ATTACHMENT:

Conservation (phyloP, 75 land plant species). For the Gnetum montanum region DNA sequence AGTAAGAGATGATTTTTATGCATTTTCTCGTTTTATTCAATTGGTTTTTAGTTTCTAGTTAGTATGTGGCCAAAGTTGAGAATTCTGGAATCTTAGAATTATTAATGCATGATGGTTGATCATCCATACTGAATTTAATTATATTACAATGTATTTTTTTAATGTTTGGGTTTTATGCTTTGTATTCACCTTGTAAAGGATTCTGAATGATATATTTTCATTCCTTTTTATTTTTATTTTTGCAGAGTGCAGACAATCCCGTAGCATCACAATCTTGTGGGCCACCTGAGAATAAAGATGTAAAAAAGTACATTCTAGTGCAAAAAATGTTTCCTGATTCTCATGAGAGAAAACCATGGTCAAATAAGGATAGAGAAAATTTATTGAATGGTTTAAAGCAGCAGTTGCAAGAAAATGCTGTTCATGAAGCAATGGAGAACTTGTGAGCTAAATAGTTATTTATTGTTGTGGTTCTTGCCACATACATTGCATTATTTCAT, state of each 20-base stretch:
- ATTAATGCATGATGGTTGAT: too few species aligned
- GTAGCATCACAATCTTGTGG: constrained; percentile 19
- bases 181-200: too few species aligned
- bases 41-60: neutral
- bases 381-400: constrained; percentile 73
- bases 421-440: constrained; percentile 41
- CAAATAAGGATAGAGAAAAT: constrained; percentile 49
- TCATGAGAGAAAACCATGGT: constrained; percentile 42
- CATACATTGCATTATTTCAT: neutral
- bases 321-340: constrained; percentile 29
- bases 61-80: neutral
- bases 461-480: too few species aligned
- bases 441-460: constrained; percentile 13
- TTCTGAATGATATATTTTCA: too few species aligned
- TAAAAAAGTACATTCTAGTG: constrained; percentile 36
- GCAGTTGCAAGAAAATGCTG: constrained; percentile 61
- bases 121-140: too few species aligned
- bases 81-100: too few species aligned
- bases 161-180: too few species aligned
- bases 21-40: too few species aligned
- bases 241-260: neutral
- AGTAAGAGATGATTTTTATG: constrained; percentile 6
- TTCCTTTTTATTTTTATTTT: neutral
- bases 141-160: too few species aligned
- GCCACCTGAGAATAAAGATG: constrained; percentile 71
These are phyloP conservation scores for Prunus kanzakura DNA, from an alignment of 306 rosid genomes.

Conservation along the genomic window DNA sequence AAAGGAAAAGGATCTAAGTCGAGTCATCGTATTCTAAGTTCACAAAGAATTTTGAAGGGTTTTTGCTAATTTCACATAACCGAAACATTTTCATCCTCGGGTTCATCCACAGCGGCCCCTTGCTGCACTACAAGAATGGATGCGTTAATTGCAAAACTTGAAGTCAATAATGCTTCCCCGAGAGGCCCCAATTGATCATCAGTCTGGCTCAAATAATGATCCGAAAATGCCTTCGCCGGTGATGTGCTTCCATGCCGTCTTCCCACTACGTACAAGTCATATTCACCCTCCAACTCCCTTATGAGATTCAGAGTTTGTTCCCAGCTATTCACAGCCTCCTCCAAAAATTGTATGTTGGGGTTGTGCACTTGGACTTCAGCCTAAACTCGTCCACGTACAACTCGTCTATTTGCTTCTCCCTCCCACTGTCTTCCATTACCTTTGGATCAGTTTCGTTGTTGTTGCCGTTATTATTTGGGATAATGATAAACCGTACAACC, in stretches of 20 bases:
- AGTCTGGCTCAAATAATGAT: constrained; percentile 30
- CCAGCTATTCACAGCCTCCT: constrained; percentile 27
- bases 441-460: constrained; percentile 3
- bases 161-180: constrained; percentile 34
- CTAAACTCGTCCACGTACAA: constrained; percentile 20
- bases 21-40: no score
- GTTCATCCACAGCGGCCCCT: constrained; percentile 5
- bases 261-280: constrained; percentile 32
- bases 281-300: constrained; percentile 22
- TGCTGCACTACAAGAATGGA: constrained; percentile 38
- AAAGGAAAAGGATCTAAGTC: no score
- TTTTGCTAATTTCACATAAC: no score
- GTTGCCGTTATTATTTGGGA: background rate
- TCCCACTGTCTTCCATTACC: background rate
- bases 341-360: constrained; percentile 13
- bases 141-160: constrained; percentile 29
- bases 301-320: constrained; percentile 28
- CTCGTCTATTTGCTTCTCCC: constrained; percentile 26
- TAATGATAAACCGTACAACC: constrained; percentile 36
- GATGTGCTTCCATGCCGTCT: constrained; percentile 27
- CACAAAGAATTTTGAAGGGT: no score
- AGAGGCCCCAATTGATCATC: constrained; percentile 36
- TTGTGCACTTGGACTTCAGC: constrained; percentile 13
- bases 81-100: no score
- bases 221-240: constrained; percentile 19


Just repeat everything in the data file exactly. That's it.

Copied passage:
Conservation (phyloP, 75 land plant species). For the Gnetum montanum region DNA sequence AGTAAGAGATGATTTTTATGCATTTTCTCGTTTTATTCAATTGGTTTTTAGTTTCTAGTTAGTATGTGGCCAAAGTTGAGAATTCTGGAATCTTAGAATTATTAATGCATGATGGTTGATCATCCATACTGAATTTAATTATATTACAATGTATTTTTTTAATGTTTGGGTTTTATGCTTTGTATTCACCTTGTAAAGGATTCTGAATGATATATTTTCATTCCTTTTTATTTTTATTTTTGCAGAGTGCAGACAATCCCGTAGCATCACAATCTTGTGGGCCACCTGAGAATAAAGATGTAAAAAAGTACATTCTAGTGCAAAAAATGTTTCCTGATTCTCATGAGAGAAAACCATGGTCAAATAAGGATAGAGAAAATTTATTGAATGGTTTAAAGCAGCAGTTGCAAGAAAATGCTGTTCATGAAGCAATGGAGAACTTGTGAGCTAAATAGTTATTTATTGTTGTGGTTCTTGCCACATACATTGCATTATTTCAT, state of each 20-base stretch:
- ATTAATGCATGATGGTTGAT: too few species aligned
- GTAGCATCACAATCTTGTGG: constrained; percentile 19
- bases 181-200: too few species aligned
- bases 41-60: neutral
- bases 381-400: constrained; percentile 73
- bases 421-440: constrained; percentile 41
- CAAATAAGGATAGAGAAAAT: constrained; percentile 49
- TCATGAGAGAAAACCATGGT: constrained; percentile 42
- CATACATTGCATTATTTCAT: neutral
- bases 321-340: constrained; percentile 29
- bases 61-80: neutral
- bases 461-480: too few species aligned
- bases 441-460: constrained; percentile 13
- TTCTGAATGATATATTTTCA: too few species aligned
- TAAAAAAGTACATTCTAGTG: constrained; percentile 36
- GCAGTTGCAAGAAAATGCTG: constrained; percentile 61
- bases 121-140: too few species aligned
- bases 81-100: too few species aligned
- bases 161-180: too few species aligned
- bases 21-40: too few species aligned
- bases 241-260: neutral
- AGTAAGAGATGATTTTTATG: constrained; percentile 6
- TTCCTTTTTATTTTTATTTT: neutral
- bases 141-160: too few species aligned
- GCCACCTGAGAATAAAGATG: constrained; percentile 71
These are phyloP conservation scores for Prunus kanzakura DNA, from an alignment of 306 rosid genomes.

Conservation along the genomic window DNA sequence AAAGGAAAAGGATCTAAGTCGAGTCATCGTATTCTAAGTTCACAAAGAATTTTGAAGGGTTTTTGCTAATTTCACATAACCGAAACATTTTCATCCTCGGGTTCATCCACAGCGGCCCCTTGCTGCACTACAAGAATGGATGCGTTAATTGCAAAACTTGAAGTCAATAATGCTTCCCCGAGAGGCCCCAATTGATCATCAGTCTGGCTCAAATAATGATCCGAAAATGCCTTCGCCGGTGATGTGCTTCCATGCCGTCTTCCCACTACGTACAAGTCATATTCACCCTCCAACTCCCTTATGAGATTCAGAGTTTGTTCCCAGCTATTCACAGCCTCCTCCAAAAATTGTATGTTGGGGTTGTGCACTTGGACTTCAGCCTAAACTCGTCCACGTACAACTCGTCTATTTGCTTCTCCCTCCCACTGTCTTCCATTACCTTTGGATCAGTTTCGTTGTTGTTGCCGTTATTATTTGGGATAATGATAAACCGTACAACC, in stretches of 20 bases:
- AGTCTGGCTCAAATAATGAT: constrained; percentile 30
- CCAGCTATTCACAGCCTCCT: constrained; percentile 27
- bases 441-460: constrained; percentile 3
- bases 161-180: constrained; percentile 34
- CTAAACTCGTCCACGTACAA: constrained; percentile 20
- bases 21-40: no score
- GTTCATCCACAGCGGCCCCT: constrained; percentile 5
- bases 261-280: constrained; percentile 32
- bases 281-300: constrained; percentile 22
- TGCTGCACTACAAGAATGGA: constrained; percentile 38
- AAAGGAAAAGGATCTAAGTC: no score
- TTTTGCTAATTTCACATAAC: no score
- GTTGCCGTTATTATTTGGGA: background rate
- TCCCACTGTCTTCCATTACC: background rate
- bases 341-360: constrained; percentile 13
- bases 141-160: constrained; percentile 29
- bases 301-320: constrained; percentile 28
- CTCGTCTATTTGCTTCTCCC: constrained; percentile 26
- TAATGATAAACCGTACAACC: constrained; percentile 36
- GATGTGCTTCCATGCCGTCT: constrained; percentile 27
- CACAAAGAATTTTGAAGGGT: no score
- AGAGGCCCCAATTGATCATC: constrained; percentile 36
- TTGTGCACTTGGACTTCAGC: constrained; percentile 13
- bases 81-100: no score
- bases 221-240: constrained; percentile 19